The Italian influence is still apparent in Dalmatia. Many Dalmatians sprinkle Italianesque words into Croatian sentences, which were adapted to the region’s Slavic roots. It is no surprise, then, that fjaka derives from an Italian word, fiacca (weariness) – but fjaka doesn’t have an adequate translation. The Dalmatian fjaka is a cousin to the classic Italian saying dolce far niente (it is sweet to do nothing), but it is not the same. Dolce far niente has a positive connotation, while fjaka is not necessarily bad or good. It exists, as Fiamengo says, somewhere in between.
Fjaka does not only catch you in summer. As the poet Jakša Fiamengo writes, it can strike in any season, “especially when the south wind blows, which oppresses us with its humidity and squeezes us into a smaller and narrower space, making us feel claustrophobic...”
Jugo-induced fjaka, brought on by this southern wind, brings bad moods. “When really heavy and oppressive, making people feel beaten, pressed down, and exhausted, it is usually referred to as ‘trula južina’ (the rotten Jugo), as it makes you feel rotten,” said Ivo Šoljan, a professor of English at Grand Valley State University in Michigan, who was born in Split.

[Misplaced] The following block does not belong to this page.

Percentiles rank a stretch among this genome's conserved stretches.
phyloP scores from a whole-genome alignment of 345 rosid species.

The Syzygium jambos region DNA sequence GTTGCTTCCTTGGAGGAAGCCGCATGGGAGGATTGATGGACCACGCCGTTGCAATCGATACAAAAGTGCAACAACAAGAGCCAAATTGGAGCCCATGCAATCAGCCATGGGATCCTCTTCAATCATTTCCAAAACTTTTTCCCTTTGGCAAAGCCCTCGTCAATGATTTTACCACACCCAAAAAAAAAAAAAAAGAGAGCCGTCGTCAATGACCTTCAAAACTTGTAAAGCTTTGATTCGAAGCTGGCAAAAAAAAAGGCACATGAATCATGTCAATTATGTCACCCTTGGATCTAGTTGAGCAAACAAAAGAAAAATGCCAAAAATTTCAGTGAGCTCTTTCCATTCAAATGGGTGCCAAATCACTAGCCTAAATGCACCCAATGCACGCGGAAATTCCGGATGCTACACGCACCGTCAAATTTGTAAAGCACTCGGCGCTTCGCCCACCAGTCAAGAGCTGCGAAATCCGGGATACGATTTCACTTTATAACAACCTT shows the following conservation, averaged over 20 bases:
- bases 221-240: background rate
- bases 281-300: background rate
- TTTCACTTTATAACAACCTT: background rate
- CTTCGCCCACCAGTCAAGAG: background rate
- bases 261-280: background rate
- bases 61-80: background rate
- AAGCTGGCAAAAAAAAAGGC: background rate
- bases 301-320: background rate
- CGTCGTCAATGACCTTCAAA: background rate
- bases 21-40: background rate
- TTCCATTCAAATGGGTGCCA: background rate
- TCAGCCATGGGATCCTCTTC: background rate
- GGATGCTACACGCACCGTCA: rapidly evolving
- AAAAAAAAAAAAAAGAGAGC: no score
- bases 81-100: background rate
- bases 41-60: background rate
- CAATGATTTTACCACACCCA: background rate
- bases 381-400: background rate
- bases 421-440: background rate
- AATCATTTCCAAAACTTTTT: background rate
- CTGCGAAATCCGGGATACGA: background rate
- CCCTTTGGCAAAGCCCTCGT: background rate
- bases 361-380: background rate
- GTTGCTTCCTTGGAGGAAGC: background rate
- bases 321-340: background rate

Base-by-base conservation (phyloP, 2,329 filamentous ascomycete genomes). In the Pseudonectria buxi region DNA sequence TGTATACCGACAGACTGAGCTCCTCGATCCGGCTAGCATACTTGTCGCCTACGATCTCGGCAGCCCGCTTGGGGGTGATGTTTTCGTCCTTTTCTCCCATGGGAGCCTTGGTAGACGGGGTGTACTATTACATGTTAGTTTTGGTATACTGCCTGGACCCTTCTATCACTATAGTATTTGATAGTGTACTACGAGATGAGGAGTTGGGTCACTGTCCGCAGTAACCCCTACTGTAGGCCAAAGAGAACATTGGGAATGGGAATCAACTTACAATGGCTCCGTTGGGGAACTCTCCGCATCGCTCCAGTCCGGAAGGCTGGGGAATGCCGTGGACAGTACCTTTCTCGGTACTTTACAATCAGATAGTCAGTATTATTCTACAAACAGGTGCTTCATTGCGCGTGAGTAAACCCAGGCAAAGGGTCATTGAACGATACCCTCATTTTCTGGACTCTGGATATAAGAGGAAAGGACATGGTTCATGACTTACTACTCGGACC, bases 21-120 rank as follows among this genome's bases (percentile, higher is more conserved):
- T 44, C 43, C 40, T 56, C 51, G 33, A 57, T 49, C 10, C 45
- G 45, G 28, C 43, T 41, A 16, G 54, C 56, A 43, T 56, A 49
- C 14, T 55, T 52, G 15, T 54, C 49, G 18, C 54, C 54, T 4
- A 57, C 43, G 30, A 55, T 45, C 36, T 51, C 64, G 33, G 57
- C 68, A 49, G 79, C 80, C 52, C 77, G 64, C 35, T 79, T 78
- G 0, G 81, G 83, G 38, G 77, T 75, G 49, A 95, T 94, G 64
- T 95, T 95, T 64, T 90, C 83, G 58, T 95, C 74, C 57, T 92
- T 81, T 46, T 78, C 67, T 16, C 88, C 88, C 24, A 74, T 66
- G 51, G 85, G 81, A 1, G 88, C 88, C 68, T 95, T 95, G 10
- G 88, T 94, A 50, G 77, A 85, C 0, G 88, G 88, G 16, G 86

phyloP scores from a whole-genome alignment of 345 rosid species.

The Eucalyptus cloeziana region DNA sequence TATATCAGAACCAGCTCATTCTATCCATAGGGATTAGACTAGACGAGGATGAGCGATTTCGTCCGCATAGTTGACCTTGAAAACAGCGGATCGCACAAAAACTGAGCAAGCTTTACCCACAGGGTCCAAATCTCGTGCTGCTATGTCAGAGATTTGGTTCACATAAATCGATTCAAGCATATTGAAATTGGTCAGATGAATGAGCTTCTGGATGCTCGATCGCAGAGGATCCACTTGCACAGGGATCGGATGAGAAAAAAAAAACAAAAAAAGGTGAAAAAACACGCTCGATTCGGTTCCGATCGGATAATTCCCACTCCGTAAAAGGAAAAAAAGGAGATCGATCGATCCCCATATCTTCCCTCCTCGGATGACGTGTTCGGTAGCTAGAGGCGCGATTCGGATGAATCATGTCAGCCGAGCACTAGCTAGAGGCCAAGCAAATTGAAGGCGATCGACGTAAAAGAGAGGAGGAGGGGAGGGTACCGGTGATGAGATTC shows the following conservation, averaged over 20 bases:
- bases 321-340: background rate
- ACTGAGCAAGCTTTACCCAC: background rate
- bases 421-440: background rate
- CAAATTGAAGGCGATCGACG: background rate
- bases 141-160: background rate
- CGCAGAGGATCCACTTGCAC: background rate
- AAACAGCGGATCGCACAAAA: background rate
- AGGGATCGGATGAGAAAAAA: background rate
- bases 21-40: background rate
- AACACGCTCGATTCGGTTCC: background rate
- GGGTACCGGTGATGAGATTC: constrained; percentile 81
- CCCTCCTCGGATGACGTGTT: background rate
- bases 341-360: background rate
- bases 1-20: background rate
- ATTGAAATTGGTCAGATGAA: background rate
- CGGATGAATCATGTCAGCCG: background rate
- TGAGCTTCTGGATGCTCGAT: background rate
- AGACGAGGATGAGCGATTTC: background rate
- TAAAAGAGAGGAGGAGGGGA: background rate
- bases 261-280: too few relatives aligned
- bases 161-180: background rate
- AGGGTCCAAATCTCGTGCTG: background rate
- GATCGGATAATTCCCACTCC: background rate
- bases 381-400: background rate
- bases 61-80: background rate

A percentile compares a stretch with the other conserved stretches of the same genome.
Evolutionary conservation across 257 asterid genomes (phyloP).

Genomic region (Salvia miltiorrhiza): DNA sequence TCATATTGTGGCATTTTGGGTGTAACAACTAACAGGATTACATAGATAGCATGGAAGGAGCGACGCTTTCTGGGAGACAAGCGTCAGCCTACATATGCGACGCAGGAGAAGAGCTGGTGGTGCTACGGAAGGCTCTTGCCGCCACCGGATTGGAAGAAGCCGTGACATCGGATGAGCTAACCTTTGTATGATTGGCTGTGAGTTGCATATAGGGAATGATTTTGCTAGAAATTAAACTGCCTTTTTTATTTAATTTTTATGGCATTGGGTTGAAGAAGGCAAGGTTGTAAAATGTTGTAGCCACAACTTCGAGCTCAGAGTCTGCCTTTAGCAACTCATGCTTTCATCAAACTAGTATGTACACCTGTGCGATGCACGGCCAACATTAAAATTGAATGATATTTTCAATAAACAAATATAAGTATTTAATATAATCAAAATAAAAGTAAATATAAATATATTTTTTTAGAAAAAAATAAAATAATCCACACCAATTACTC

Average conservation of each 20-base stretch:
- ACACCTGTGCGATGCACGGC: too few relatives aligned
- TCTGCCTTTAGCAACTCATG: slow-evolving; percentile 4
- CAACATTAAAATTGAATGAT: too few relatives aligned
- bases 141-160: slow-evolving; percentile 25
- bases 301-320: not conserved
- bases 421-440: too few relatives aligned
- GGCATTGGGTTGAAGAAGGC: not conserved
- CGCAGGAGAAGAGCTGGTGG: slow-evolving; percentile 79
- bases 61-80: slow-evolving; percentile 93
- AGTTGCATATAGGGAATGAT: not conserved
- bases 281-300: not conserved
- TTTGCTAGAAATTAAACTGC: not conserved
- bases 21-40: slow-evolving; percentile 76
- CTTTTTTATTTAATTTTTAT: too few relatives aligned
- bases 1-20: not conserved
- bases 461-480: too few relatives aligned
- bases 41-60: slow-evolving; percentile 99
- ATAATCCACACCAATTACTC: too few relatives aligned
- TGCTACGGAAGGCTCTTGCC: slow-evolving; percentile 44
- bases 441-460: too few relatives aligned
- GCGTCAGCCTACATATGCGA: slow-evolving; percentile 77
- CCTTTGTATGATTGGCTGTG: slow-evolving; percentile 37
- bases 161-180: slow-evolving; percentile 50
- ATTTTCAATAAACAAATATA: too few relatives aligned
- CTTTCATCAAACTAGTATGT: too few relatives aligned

“Jugo is making you cranky,” said Dino Ivančić, a Split tour guide. He told me that if people signed a contract or treaty under ‘the big Jugo’, it used to be possible to annul it in the court, “Because with Jugo, it’s not like you’re being yourself. That’s why we are ‘Split personalities’; we change with the weather.”
During my visits, starting in 2000, I observed that while tourists basked under the relentless afternoon sun, Dalmatians would often retire indoors or to a shady spot for the equivalent of a siesta – a regenerating summer habit that replenishes the body and mind. I became comfortable with unproductive afternoons spent in the shade, allowing fjaka to wash over me like a soft Mediterranean breeze. When stores were closed, I accepted the response, “He is on fjaka.” I grew to appreciate the slower Dalmatian pace. The relaxed attitude encouraged me to take one day at a time.